I Know. Geeky Stuff.

Why go through all this work just to wreck SSDs?
I'd say for the perfect mixture of curiousity and insanity.

I spent hours on Google searching for information on NAND wear, write amplification, over provisioning, wear leveling, TRIM, garbage collection, block sizes, die thickness and P/E cycles. But when it came to the questions about endurance, reliability and the expected life-time of SSD, it was mostly personal opinions.

I really liked the user initiative over at Xtremesystems.org. They started testing the write endurance of older SSDs by writing data to them until they failed. This is my way of picking up where they left off and add a litte something to the mix.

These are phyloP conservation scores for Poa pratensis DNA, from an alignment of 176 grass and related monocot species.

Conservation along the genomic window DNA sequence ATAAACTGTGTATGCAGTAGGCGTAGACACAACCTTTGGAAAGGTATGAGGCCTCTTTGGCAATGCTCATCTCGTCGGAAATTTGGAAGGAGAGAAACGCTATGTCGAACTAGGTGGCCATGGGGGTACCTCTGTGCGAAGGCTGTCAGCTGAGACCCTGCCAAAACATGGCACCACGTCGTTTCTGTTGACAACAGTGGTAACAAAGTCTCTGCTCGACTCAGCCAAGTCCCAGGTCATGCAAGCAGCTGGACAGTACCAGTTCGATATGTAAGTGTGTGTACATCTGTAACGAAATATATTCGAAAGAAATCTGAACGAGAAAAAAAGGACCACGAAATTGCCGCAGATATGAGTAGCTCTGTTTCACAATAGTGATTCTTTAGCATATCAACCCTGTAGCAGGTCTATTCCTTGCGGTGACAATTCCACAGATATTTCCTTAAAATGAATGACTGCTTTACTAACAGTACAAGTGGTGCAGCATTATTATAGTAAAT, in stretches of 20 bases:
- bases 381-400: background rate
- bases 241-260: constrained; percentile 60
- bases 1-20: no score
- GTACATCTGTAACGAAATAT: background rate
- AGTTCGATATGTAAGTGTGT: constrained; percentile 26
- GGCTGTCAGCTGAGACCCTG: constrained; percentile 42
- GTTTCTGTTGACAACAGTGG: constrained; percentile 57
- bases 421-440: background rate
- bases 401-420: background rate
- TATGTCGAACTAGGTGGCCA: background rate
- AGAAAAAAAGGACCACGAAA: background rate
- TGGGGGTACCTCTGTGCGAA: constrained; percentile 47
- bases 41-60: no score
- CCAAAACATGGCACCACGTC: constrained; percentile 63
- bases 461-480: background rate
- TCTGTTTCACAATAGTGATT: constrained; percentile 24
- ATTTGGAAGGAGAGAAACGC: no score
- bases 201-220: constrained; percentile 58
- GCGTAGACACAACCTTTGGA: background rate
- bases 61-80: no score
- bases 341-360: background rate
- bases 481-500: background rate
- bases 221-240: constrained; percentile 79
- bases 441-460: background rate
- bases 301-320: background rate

My initial intention was to test two specific SSDs. And that is what got this whole thing started.

- Intel SSD 520-Series with 25nm MLC NAND is my most important unit to test. It's often used in servers.
- SanDisk Ultra Plus is a good entry level SSD with 19nm MLC NAND. It's good for caching static data.

Next I would like to test these SSDs.

- Samsung 840 EVO (19nm) TLC NAND vs. Samsung 840 (21nm) TLC NAND
- Intel SSD 530-Series - a worthy replacement for the old 520?
- Seagate SSD 600

Please feel free to make a tiny donation, every cent is appreciated and will be spent on SSDs.
Which SSD would you like to see tested next?

Christian Löfstedt

Geeks and nerds alike are most likely to be the ones to consider making donations for upcoming SSD tests. Feel free to prove me wrong :-)

Is this really normal?

No. The tests preformed here must not be confused with normal use. They are designed to stress SSDs and simulate a really busy environment.
Normal workstation use would be more like 10-20GB written daily.

Why Test Smaller SSDs?

They use fewer NAND circuits and will wear out faster. Once we know the write endurance of these units, it'll be easy to estimate the equivalent numbers for the larger units.

Testing SSD Endurance in RAID Arrays »